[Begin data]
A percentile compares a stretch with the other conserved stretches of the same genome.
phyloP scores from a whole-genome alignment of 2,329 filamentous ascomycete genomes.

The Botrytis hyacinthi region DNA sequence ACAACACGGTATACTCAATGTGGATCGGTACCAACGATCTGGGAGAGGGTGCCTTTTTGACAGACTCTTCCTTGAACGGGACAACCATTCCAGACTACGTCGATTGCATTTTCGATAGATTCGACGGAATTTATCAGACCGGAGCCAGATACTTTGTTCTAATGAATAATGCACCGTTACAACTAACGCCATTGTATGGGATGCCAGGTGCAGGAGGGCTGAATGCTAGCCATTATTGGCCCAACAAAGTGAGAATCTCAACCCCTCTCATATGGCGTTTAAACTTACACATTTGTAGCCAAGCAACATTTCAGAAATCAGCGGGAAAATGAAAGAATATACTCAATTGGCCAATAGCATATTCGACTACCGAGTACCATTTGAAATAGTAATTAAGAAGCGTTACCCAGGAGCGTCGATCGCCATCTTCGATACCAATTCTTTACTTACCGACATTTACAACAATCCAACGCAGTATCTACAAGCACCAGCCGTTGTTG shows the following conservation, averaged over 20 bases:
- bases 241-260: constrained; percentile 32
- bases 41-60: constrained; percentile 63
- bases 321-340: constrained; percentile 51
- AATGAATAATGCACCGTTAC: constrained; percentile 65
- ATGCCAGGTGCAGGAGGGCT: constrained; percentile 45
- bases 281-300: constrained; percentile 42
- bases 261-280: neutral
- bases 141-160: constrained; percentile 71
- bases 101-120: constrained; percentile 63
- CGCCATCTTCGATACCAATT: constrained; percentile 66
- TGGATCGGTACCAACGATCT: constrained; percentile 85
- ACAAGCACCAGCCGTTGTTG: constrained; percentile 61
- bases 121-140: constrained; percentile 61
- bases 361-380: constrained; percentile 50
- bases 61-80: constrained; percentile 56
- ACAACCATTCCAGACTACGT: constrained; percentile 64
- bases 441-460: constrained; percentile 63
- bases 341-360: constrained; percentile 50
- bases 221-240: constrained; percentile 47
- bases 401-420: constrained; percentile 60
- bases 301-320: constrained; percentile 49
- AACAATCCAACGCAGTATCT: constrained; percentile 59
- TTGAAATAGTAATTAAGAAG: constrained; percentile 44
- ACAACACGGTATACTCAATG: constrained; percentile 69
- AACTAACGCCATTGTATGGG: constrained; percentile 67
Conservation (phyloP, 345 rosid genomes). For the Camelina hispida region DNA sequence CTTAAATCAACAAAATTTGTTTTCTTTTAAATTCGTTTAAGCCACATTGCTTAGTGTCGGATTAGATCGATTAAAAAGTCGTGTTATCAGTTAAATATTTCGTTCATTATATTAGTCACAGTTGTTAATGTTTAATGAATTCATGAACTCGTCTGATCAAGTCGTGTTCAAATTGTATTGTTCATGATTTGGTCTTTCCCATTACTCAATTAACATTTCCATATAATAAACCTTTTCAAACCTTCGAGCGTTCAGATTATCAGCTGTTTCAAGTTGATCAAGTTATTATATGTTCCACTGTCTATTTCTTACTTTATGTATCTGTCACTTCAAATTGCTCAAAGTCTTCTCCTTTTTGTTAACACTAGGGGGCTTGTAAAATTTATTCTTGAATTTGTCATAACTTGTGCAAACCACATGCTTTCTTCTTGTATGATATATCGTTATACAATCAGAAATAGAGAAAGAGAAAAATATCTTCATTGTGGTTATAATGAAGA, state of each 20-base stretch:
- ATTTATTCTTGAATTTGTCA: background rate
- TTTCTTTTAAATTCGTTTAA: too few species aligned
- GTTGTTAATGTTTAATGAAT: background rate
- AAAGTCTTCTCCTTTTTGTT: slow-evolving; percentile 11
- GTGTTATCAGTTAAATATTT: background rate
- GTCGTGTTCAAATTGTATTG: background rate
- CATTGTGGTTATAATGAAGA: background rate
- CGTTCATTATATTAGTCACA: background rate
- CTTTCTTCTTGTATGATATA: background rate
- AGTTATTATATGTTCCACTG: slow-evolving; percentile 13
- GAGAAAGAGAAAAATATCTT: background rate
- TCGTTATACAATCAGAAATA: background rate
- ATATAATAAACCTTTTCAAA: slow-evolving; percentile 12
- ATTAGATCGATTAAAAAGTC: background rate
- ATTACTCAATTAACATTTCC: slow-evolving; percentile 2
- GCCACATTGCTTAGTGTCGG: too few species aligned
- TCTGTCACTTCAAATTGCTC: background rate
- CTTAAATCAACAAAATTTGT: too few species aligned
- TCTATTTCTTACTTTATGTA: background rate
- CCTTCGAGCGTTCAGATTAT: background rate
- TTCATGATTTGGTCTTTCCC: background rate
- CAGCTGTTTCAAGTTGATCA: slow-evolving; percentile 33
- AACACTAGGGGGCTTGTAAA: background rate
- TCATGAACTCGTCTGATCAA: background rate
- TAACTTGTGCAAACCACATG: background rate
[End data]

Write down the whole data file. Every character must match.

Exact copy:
A percentile compares a stretch with the other conserved stretches of the same genome.
phyloP scores from a whole-genome alignment of 2,329 filamentous ascomycete genomes.

The Botrytis hyacinthi region DNA sequence ACAACACGGTATACTCAATGTGGATCGGTACCAACGATCTGGGAGAGGGTGCCTTTTTGACAGACTCTTCCTTGAACGGGACAACCATTCCAGACTACGTCGATTGCATTTTCGATAGATTCGACGGAATTTATCAGACCGGAGCCAGATACTTTGTTCTAATGAATAATGCACCGTTACAACTAACGCCATTGTATGGGATGCCAGGTGCAGGAGGGCTGAATGCTAGCCATTATTGGCCCAACAAAGTGAGAATCTCAACCCCTCTCATATGGCGTTTAAACTTACACATTTGTAGCCAAGCAACATTTCAGAAATCAGCGGGAAAATGAAAGAATATACTCAATTGGCCAATAGCATATTCGACTACCGAGTACCATTTGAAATAGTAATTAAGAAGCGTTACCCAGGAGCGTCGATCGCCATCTTCGATACCAATTCTTTACTTACCGACATTTACAACAATCCAACGCAGTATCTACAAGCACCAGCCGTTGTTG shows the following conservation, averaged over 20 bases:
- bases 241-260: constrained; percentile 32
- bases 41-60: constrained; percentile 63
- bases 321-340: constrained; percentile 51
- AATGAATAATGCACCGTTAC: constrained; percentile 65
- ATGCCAGGTGCAGGAGGGCT: constrained; percentile 45
- bases 281-300: constrained; percentile 42
- bases 261-280: neutral
- bases 141-160: constrained; percentile 71
- bases 101-120: constrained; percentile 63
- CGCCATCTTCGATACCAATT: constrained; percentile 66
- TGGATCGGTACCAACGATCT: constrained; percentile 85
- ACAAGCACCAGCCGTTGTTG: constrained; percentile 61
- bases 121-140: constrained; percentile 61
- bases 361-380: constrained; percentile 50
- bases 61-80: constrained; percentile 56
- ACAACCATTCCAGACTACGT: constrained; percentile 64
- bases 441-460: constrained; percentile 63
- bases 341-360: constrained; percentile 50
- bases 221-240: constrained; percentile 47
- bases 401-420: constrained; percentile 60
- bases 301-320: constrained; percentile 49
- AACAATCCAACGCAGTATCT: constrained; percentile 59
- TTGAAATAGTAATTAAGAAG: constrained; percentile 44
- ACAACACGGTATACTCAATG: constrained; percentile 69
- AACTAACGCCATTGTATGGG: constrained; percentile 67
Conservation (phyloP, 345 rosid genomes). For the Camelina hispida region DNA sequence CTTAAATCAACAAAATTTGTTTTCTTTTAAATTCGTTTAAGCCACATTGCTTAGTGTCGGATTAGATCGATTAAAAAGTCGTGTTATCAGTTAAATATTTCGTTCATTATATTAGTCACAGTTGTTAATGTTTAATGAATTCATGAACTCGTCTGATCAAGTCGTGTTCAAATTGTATTGTTCATGATTTGGTCTTTCCCATTACTCAATTAACATTTCCATATAATAAACCTTTTCAAACCTTCGAGCGTTCAGATTATCAGCTGTTTCAAGTTGATCAAGTTATTATATGTTCCACTGTCTATTTCTTACTTTATGTATCTGTCACTTCAAATTGCTCAAAGTCTTCTCCTTTTTGTTAACACTAGGGGGCTTGTAAAATTTATTCTTGAATTTGTCATAACTTGTGCAAACCACATGCTTTCTTCTTGTATGATATATCGTTATACAATCAGAAATAGAGAAAGAGAAAAATATCTTCATTGTGGTTATAATGAAGA, state of each 20-base stretch:
- ATTTATTCTTGAATTTGTCA: background rate
- TTTCTTTTAAATTCGTTTAA: too few species aligned
- GTTGTTAATGTTTAATGAAT: background rate
- AAAGTCTTCTCCTTTTTGTT: slow-evolving; percentile 11
- GTGTTATCAGTTAAATATTT: background rate
- GTCGTGTTCAAATTGTATTG: background rate
- CATTGTGGTTATAATGAAGA: background rate
- CGTTCATTATATTAGTCACA: background rate
- CTTTCTTCTTGTATGATATA: background rate
- AGTTATTATATGTTCCACTG: slow-evolving; percentile 13
- GAGAAAGAGAAAAATATCTT: background rate
- TCGTTATACAATCAGAAATA: background rate
- ATATAATAAACCTTTTCAAA: slow-evolving; percentile 12
- ATTAGATCGATTAAAAAGTC: background rate
- ATTACTCAATTAACATTTCC: slow-evolving; percentile 2
- GCCACATTGCTTAGTGTCGG: too few species aligned
- TCTGTCACTTCAAATTGCTC: background rate
- CTTAAATCAACAAAATTTGT: too few species aligned
- TCTATTTCTTACTTTATGTA: background rate
- CCTTCGAGCGTTCAGATTAT: background rate
- TTCATGATTTGGTCTTTCCC: background rate
- CAGCTGTTTCAAGTTGATCA: slow-evolving; percentile 33
- AACACTAGGGGGCTTGTAAA: background rate
- TCATGAACTCGTCTGATCAA: background rate
- TAACTTGTGCAAACCACATG: background rate